“He could go get it. He could catch it out there,” Ian said. “I think it was the first start of my senior year, he robbed a home run in center field. That was a pretty crazy catch, though. I was definitely happy he was out there for that.”
Ian Anderson is the No. 39 ranked minor league prospect in all of baseball right now, according to MLB.com. The 20-year-old joins the list of 22-year-old Touki Toussaint, 21-year-old Mike Soroka, 22-year-old Kyle Wright and 21-year-old Kolby Allard as the prodigy pitching prospects in the Braves organization. Huerter promised his friend that he will show up to every home game he’s on the mound once his name gets called up.
“I try not to put any more pressure on myself,” Ian Anderson said. “There are always expectations that come along with it anyway so you try not to add more to that but it’s been awesome seeing all the guys my age, even a year older, making their debuts this year … it makes you work a little harder, definitely, to get up there and see all of your hard work pay off as well.”
Ian Anderson was with the High A Florida Fire Frogs on the night of the 2018 NBA Draft. Immediately after the game, he was locked into his phone as his dad was giving him live updates of the night’s events from Huerter’s gathering at The Edison Club in Clifton Park.
As the night went on at the draft party, Huerter had the realization.
“I didn’t think about it honestly until a couple of picks before the Hawks,” Huerter said. “It hit me, I was like, ‘oh my God.’ I leaned over and said to my dad, ‘can you imagine if I go to Atlanta, where Ian is?’”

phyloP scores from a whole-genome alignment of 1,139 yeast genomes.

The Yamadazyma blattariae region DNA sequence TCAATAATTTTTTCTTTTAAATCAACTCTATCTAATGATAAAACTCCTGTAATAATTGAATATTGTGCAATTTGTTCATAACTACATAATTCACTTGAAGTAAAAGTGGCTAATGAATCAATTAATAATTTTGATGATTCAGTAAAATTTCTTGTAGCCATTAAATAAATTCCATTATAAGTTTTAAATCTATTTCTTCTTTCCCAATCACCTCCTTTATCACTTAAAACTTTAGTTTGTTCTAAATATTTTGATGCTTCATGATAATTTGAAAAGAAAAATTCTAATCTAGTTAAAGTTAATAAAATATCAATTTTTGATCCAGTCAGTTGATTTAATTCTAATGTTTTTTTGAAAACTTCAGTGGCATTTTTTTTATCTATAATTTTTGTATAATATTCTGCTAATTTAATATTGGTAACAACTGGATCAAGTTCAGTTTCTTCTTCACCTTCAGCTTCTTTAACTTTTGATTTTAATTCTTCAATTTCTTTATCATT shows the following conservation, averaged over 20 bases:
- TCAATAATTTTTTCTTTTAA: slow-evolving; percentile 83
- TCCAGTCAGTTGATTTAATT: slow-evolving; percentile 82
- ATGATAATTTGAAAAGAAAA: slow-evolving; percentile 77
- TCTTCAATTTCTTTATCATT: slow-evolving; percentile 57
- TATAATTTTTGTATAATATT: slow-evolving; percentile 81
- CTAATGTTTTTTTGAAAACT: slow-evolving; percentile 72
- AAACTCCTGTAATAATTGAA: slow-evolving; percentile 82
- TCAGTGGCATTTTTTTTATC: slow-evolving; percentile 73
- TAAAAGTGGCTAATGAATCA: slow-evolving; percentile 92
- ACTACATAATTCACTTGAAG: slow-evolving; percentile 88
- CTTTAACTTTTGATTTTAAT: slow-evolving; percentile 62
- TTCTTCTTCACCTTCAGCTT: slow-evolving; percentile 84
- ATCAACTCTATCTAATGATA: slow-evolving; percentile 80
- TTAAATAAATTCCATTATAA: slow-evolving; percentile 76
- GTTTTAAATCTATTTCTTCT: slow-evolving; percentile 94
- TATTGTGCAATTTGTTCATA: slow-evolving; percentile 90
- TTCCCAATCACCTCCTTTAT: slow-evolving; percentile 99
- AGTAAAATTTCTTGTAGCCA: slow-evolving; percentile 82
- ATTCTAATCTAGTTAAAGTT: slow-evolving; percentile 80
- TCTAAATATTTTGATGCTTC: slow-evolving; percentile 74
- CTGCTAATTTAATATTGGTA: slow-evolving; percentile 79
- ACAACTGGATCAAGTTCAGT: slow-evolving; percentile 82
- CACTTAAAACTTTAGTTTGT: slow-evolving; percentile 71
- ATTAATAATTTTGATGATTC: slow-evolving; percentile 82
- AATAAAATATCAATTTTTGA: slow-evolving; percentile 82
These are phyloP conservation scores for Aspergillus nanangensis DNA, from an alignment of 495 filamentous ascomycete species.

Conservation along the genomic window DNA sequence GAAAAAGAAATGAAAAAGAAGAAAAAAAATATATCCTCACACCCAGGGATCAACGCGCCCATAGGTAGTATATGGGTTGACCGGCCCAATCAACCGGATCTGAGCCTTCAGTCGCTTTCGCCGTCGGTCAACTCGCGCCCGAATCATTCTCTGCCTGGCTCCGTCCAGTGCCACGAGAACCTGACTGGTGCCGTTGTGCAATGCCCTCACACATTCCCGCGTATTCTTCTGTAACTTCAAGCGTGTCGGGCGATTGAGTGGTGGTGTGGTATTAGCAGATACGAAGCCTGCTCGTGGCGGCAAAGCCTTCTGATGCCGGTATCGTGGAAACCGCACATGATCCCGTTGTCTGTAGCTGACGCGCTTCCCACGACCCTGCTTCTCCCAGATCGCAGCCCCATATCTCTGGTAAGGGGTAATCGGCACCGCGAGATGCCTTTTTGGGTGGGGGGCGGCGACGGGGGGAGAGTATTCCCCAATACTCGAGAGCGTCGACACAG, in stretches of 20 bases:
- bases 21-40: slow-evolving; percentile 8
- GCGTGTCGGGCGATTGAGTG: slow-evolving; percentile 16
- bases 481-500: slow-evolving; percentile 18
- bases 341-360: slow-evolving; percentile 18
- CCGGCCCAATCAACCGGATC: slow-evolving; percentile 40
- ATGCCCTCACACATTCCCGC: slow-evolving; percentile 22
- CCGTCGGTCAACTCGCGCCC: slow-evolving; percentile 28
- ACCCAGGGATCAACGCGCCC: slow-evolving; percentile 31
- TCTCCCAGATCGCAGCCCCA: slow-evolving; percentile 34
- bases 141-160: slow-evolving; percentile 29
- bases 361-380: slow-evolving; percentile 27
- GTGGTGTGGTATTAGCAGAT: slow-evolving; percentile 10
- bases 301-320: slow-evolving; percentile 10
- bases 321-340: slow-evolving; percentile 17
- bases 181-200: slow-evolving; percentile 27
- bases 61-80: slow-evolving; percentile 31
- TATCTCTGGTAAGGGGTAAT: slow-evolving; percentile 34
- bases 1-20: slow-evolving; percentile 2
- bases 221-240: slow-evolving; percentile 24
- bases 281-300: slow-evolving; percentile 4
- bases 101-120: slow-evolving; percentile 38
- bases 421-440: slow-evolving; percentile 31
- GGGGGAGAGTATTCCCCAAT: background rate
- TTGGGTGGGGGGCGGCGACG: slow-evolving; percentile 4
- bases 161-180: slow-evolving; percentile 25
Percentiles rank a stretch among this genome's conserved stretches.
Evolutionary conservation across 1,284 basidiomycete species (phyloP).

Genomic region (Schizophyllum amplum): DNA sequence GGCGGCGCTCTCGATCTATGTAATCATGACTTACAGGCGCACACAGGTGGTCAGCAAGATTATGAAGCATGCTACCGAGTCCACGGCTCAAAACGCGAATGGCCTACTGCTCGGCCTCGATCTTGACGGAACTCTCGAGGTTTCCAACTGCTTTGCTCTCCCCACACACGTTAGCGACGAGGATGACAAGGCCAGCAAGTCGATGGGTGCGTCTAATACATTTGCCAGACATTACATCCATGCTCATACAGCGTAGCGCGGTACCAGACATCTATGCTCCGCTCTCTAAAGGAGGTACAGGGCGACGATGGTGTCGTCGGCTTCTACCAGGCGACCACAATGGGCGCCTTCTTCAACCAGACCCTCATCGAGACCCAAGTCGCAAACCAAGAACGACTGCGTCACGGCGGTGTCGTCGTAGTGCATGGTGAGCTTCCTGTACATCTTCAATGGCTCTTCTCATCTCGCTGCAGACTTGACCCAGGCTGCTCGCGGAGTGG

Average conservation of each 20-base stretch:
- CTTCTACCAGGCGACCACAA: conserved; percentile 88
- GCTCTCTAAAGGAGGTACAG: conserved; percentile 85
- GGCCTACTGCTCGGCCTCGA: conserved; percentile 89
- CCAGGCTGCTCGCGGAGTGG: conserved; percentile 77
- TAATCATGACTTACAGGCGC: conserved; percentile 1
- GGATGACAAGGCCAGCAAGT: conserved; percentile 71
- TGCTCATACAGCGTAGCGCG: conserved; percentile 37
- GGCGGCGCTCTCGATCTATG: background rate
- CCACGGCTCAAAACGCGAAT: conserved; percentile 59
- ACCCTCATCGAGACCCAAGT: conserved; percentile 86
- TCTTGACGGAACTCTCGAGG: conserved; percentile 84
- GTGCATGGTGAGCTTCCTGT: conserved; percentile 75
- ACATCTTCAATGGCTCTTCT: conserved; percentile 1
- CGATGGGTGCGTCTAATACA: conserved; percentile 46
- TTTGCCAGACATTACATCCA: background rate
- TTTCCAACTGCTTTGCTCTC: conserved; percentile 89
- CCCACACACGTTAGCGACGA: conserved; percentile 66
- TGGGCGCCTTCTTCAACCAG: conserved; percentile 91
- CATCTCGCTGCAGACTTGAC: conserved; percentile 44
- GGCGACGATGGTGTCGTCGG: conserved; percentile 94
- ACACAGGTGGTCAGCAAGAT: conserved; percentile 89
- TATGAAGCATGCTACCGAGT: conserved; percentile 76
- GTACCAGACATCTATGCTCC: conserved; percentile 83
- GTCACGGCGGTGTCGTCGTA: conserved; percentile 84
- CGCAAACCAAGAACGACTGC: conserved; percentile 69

When the Hawks selected the sophomore guard from Maryland, Ian asked an important question through a text to his childhood friend.
“Where are we getting a house?”
Ian said that his ultimate dream scenario would be if he and Huerter both helped the young Braves and Hawks reach championship status for the city. While the Braves seem to be in prime position to become contenders sooner rather than later, the Hawks are a little earlier in the rebuilding process.
Huerter was one of three Hawks’ first-round draft picks in a year where the franchise found itself in the lottery for the first time since 2007, when he was just eight years old. He’s now playing with former Team USA U18 teammate Trae Young and Villanova champion Omari Spellman.
“Playing with each other has definitely been fun,” Huerter said. “First and foremost, all three of us have the ability to space the floor so it’s tough for people to help off of us and I think that gets a lot of guys open. Especially on the court, we’re still figuring out the best ways to play with each other, but it’s coming along. You have three guys, all young, all new to a city, all rookies going through the same thing with rookie experiences, so it’s definitely been great having each other alongside.”
Huerter’s first NBA Training Camp begins next week and his journey in a different region of the United States kicks off as well. Whether it’s his regular season debut with family, whose kitchen wall has a warm poster reading “I don’t have a life, my children play basketball,” watching from the stands in MSG, or his childhood friend supporting him courtside at State Farm Arena during his offseasons, Huerter has enough support that will perhaps help him feel a little more at home in Atlanta.